Most Common Flu Shot Questions, Answered.
Maria A. Di Giovanni, MD, Internal Medicine, Stamford Health Medical Group and Michael F. Parry, MD, Chair of Infectious Diseases
The first question you’re asking yourself is probably, “Do I really need to get a flu shot?” While the choice is yours and yours alone, there are a few facts you may want to consider if you’re apprehensive or on-the-fence about the vaccine.
Q: How serious is the flu? Is it just like a really bad cold?
A: In simple terms, when you have the flu, you feel a lot worse than when you have the common cold. Symptoms can definitely vary by age, but the basics are:
- Fever with chills
- Sore throat
- Muscle aches
- Runny or stuffy nose
The flu can strike anyone suddenly and can last several days, with peak season being anywhere from October-May. It can be more dangerous for infants and young children, people aged 65 and over, pregnant women, those with underlying heart and lung disease, or people with a weakened immune system.
Q: How do I know if I have the flu or COVID-19?
A: Both viruses share many symptoms, so the answer isn't always clear. But the ways you can stay safe and healthy are very similar. Read this blog for more ways to protect yourself against COVID-19 and the flu.
Q: What complications can having the flu cause?
A: In more serious cases, the flu can lead to pneumonia and blood infections, and can bring about diarrhea and seizures in children. Heart and lung complications may also arise from the flu. Every year, thousands of Americans die from the flu and even more are hospitalized.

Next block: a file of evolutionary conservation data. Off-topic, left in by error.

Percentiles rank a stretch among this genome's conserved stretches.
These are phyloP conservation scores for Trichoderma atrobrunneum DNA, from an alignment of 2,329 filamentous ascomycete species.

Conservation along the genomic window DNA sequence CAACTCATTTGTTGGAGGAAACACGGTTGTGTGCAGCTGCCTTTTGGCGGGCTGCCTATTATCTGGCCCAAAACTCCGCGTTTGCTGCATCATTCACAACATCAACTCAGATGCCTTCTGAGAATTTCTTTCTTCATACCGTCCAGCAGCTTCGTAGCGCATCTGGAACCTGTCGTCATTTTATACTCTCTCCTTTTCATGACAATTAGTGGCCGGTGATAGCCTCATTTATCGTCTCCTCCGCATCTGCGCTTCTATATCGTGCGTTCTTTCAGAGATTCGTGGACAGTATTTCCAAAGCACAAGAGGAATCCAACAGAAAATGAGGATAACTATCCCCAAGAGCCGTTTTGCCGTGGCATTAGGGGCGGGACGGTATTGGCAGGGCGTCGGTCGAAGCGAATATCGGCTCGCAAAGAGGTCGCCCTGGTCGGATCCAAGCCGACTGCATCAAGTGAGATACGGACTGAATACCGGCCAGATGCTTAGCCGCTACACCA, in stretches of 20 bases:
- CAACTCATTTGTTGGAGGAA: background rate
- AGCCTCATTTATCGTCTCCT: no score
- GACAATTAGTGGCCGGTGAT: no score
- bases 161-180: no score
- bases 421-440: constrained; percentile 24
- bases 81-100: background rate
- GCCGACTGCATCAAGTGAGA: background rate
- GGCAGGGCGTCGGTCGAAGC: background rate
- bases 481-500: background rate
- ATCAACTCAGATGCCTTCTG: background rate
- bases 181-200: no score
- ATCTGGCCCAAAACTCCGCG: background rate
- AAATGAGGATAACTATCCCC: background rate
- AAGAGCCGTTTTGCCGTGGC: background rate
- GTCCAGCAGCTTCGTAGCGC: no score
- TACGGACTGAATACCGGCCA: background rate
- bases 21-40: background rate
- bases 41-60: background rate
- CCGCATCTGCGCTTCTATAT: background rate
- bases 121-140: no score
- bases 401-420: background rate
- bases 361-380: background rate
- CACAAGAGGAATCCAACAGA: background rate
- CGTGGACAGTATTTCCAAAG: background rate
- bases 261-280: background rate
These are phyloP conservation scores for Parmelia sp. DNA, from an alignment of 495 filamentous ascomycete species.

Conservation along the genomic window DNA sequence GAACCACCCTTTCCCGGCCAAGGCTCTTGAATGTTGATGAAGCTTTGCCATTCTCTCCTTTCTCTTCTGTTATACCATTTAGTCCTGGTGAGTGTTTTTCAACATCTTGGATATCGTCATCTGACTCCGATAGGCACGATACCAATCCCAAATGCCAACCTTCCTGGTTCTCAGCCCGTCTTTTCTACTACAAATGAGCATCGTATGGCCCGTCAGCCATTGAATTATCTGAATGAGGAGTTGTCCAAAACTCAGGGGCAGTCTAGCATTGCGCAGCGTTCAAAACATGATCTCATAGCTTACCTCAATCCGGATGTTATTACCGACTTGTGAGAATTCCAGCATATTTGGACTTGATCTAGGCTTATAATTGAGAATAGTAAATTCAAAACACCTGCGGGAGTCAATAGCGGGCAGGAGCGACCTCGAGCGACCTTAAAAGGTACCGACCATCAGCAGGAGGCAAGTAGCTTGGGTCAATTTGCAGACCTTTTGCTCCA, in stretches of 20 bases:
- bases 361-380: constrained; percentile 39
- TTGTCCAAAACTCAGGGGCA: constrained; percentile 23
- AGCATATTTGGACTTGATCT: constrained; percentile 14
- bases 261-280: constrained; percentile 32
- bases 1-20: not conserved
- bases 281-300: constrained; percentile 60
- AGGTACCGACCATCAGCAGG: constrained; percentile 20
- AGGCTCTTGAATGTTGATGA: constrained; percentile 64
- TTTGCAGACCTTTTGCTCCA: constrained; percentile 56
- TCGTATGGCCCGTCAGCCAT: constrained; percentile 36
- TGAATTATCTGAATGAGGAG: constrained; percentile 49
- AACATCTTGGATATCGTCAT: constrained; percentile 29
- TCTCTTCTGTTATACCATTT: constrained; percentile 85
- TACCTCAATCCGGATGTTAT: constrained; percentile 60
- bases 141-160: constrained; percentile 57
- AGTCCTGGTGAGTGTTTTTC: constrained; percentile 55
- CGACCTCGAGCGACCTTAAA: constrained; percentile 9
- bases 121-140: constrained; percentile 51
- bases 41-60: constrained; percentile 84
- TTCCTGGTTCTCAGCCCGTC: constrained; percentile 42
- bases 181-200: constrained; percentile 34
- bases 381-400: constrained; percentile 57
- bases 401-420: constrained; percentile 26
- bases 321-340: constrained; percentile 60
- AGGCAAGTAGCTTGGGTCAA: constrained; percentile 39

Q: But… can’t the shot actually cause the flu?
A: No! This is a common misconception. There’s no live flu virus in the flu shot. In fact, there are many influenza viruses and they’re constantly changing. That’s why, every year, a new vaccine is created to help protect against the 3-4 strains that are most likely to cause the disease. The vaccine still provides substantial protection even if it doesn’t exactly match the strains.
Q: Last year, I got sick from the shot. Why?
A: You may get sick, but it’s not from the shot. It’s important to understand that the flu vaccine targets specific strains of influenza, and it is inactive. There are many other viruses and bacteria that can make you sick with symptoms like the flu.
Q: Tell me why I should get this vaccine again. Do I really need it every year?
A: The flu vaccine can keep you from getting the flu, make you less sick if you do get the flu and keep you from spreading the flu to others... which everyone appreciates!
Circulating influenza viruses change from season to season which is why a new flu vaccine comes out each year. Experts at the World Health Organization select specific viruses for the vaccine based on the most recent strains of the flu.
Q: Is there anyone who shouldn't get the flu vaccine?
A: Almost everyone can get flu vaccine. Here are some considerations and exceptions:
- If you're highly allergic to eggs should receive the egg-free product.
- If you have a history of (1) documented anaphylactic shock after a previous flu vaccine or, (2) Guillain-Barre syndrome (a type of paralysis) within six weeks of receiving a flu vaccine.
- If you're sick with a fever, wait until you are better to get vaccinated.
Q: Where can I find out more about the flu and flu vaccine?
The CDC is a great resource. Start here.
Let’s fight the flu and stay healthy!